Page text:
Charlie Bavington

French to English Freelance Translator - I.T. specialist

Bringing a pragmatic eye to meeting your needs

… And Justice For All

March 23rd, 2012 | Categories: agencies, business

Quite a distracting week for those following the MoJ / ALS saga (I’m just going to assume you know what that is!). It changes the shape of this post, initially drafted several days ago.

I first heard about the matter when I was asked (in Aug 2011) to help draft a petition which finally emerged along with several others around October. (Sadly much cut, since there is a maximum length imposed, and my first effort reached half way to Downing Street.)
I then discovered a forum thread on proz (I know, bear with me) that includes loads of good background to the early days, then later more links than you can shake a stick at to tales of courtroom chaos (in truth, this is the best long-running thread I’ve seen about it, my own contributions notwithstanding).

If you’re on LinkedIn, you might be able to see another thread, on IAPTI’s group, by the indefatigable Au Humarán. (I say might, ‘cos I have doubts about my skills in posting links to LinkedIn – the URLs that site generates are weird and stretch into the next postal district – a peculiar approach for a site of that name…)

More recently, an excellent (and somewhat overlooked) review of how things stand was posted on Naked Translations last week.

Now, while I was (am) all in favour of interpreters’ refusal to work for ALS and highlighting the consequences of the framework agreement while everyone was playing with a straight bat, things are now starting to get a bit murky for my taste.

First there was a claim from ALS it had bought data from the IoL (as it then was) (claim is 2 mins into the video). Then claims it had nicked it. Then the CIoL chipped in to explain the situation, but leaving questions answered, in my view; for instance, they say the information has been “freely available” but does that mean ALS were allowed to store it under the licence they had at the time – if indeed they actually did – or just view it?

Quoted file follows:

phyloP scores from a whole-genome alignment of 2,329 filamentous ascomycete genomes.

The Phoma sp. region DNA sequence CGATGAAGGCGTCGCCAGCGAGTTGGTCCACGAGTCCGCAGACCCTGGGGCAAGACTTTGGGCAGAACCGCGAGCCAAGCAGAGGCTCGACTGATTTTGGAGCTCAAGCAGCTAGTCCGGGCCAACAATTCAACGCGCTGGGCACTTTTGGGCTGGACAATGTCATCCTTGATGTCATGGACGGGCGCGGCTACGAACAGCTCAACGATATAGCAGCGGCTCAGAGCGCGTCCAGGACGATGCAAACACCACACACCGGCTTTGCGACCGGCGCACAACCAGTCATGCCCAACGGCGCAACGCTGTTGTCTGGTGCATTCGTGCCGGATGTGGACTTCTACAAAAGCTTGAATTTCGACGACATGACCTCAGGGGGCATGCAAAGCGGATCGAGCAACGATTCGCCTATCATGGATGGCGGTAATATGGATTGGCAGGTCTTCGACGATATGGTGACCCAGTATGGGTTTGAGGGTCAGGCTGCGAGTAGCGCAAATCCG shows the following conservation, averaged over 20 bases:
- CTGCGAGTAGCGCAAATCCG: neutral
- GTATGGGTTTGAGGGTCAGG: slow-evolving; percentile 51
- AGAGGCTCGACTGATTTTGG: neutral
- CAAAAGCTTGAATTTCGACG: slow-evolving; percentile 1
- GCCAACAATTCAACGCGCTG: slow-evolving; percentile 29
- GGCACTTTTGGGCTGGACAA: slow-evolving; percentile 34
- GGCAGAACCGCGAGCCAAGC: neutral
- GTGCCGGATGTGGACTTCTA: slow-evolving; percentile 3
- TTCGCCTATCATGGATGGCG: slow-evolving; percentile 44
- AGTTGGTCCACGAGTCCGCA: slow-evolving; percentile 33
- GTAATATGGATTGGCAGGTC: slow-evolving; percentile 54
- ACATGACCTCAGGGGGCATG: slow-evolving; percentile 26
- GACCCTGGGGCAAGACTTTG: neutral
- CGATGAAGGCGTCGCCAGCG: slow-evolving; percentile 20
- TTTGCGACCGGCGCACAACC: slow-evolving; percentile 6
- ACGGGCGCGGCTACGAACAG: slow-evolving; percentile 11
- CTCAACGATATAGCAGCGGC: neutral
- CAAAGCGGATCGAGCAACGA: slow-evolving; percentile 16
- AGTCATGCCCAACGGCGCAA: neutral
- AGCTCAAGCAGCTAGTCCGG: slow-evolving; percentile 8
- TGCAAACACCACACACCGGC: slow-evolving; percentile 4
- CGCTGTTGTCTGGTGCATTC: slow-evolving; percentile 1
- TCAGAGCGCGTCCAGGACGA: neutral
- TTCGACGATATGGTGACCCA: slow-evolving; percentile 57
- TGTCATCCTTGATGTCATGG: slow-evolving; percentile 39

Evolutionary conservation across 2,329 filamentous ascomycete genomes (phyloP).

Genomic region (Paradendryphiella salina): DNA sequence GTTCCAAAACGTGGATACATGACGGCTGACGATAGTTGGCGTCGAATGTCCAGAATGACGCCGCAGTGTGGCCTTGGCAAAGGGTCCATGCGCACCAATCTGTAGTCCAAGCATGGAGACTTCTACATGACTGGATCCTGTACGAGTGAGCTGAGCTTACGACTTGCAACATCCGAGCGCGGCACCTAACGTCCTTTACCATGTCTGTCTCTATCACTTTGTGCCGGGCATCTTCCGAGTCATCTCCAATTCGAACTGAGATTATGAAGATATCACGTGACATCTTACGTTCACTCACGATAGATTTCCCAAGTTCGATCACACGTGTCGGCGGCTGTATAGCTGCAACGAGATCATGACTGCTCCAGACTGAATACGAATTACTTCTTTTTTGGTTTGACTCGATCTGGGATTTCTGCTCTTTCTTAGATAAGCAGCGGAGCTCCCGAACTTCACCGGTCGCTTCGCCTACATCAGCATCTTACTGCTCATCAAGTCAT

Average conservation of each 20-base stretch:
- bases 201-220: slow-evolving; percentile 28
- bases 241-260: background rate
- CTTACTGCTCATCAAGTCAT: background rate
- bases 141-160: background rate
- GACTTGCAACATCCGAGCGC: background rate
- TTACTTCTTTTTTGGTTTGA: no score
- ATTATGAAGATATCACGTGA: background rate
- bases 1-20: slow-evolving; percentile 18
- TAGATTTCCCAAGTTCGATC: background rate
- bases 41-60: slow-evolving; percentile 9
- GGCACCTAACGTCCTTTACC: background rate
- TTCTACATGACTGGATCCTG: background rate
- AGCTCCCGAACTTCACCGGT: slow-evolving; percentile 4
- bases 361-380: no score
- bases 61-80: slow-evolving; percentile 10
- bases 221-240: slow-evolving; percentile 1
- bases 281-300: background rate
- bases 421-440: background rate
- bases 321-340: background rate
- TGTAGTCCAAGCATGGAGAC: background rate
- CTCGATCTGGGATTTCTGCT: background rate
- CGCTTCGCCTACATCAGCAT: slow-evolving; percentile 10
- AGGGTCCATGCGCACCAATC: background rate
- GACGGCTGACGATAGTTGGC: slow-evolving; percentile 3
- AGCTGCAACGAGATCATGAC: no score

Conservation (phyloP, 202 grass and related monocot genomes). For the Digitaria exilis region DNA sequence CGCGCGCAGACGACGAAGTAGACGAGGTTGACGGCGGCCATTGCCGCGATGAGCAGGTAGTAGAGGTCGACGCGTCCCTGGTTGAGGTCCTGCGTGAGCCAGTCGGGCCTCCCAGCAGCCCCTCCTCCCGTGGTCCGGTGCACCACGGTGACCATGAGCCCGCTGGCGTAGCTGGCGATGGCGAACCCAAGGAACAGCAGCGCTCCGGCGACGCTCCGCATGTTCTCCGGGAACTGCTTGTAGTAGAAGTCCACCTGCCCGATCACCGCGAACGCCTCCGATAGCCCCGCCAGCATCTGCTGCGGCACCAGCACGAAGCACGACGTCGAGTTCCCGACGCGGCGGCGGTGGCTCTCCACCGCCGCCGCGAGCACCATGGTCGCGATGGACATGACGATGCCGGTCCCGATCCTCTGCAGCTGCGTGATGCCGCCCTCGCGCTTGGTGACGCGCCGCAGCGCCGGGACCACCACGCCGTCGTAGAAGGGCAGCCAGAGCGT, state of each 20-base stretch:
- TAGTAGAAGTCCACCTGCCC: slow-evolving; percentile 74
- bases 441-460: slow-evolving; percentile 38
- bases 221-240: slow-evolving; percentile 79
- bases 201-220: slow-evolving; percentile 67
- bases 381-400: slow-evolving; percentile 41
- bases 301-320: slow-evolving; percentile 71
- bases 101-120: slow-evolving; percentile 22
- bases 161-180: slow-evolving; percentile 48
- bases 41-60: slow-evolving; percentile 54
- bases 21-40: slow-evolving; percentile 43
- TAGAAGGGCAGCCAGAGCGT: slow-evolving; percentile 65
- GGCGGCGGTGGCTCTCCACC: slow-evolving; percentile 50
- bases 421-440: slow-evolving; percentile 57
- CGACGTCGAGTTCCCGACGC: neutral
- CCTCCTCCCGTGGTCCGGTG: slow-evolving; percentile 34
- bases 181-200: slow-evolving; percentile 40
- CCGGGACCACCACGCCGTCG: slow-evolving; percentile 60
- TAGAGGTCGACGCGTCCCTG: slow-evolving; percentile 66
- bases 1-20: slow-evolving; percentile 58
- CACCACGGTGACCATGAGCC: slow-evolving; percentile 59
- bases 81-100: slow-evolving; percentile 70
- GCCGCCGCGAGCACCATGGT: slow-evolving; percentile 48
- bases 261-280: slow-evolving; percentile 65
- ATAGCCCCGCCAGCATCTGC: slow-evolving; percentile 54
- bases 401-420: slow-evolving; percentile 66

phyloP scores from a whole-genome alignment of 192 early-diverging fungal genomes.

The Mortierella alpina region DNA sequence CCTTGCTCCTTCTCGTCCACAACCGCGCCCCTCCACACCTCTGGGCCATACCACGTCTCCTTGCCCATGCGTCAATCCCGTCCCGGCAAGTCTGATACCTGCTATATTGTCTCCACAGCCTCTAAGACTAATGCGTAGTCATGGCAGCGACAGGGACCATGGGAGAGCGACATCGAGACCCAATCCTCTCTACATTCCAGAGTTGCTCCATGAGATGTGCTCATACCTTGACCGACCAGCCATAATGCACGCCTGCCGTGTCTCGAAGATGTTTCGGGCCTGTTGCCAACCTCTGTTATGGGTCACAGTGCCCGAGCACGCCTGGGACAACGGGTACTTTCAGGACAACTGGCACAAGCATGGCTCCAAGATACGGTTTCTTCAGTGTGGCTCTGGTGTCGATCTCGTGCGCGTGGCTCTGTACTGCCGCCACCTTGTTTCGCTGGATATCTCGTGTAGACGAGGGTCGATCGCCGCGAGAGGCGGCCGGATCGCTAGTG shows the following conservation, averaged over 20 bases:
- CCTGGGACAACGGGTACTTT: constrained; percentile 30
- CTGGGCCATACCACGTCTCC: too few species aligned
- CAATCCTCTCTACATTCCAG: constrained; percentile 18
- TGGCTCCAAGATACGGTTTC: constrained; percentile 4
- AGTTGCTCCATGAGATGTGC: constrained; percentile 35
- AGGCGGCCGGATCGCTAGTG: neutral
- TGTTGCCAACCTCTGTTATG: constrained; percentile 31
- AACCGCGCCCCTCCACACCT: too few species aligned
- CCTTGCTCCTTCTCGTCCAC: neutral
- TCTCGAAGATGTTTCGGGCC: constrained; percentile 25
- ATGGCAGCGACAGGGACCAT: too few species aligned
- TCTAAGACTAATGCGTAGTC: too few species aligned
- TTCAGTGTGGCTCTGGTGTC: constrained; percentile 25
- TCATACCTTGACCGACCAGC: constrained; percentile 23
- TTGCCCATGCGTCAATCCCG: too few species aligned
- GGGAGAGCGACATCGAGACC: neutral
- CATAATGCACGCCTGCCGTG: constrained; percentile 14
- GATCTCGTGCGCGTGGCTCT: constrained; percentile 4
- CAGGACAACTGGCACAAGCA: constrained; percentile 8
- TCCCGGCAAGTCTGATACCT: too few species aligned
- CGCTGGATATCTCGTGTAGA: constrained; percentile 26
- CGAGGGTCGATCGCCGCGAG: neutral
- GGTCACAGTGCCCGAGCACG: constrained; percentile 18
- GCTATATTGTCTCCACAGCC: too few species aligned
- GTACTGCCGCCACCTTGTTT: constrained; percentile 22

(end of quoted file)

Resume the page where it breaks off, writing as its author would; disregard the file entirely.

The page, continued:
It seems some of the “information” being released is more akin to propaganda, since the first claim was clearly couched in terms to make the CIoL appear in cahoots with ALS (still, they haven’t exactly helped their cause by maintaining a solid silence on the whole thing since November, until they piped up to counter Crispin Blunt’s claims about interpreters’ earnings), and the second to smear ALS, as if they needed smearing.

Further evidence? I heard (read tweets) that the CIoL was encouraging DPSI candidates to sign up with ALS in a letter. I asked to see it. I was pointed to a Facebook (aarrgh!) page, where the letter is currently top of the pile. And yet, in fairness to the CIoL, all it does is explain the situation in an entirely neutral tone to those hoping to join the fray. We are verging into the realm of plain, old-fashioned lies.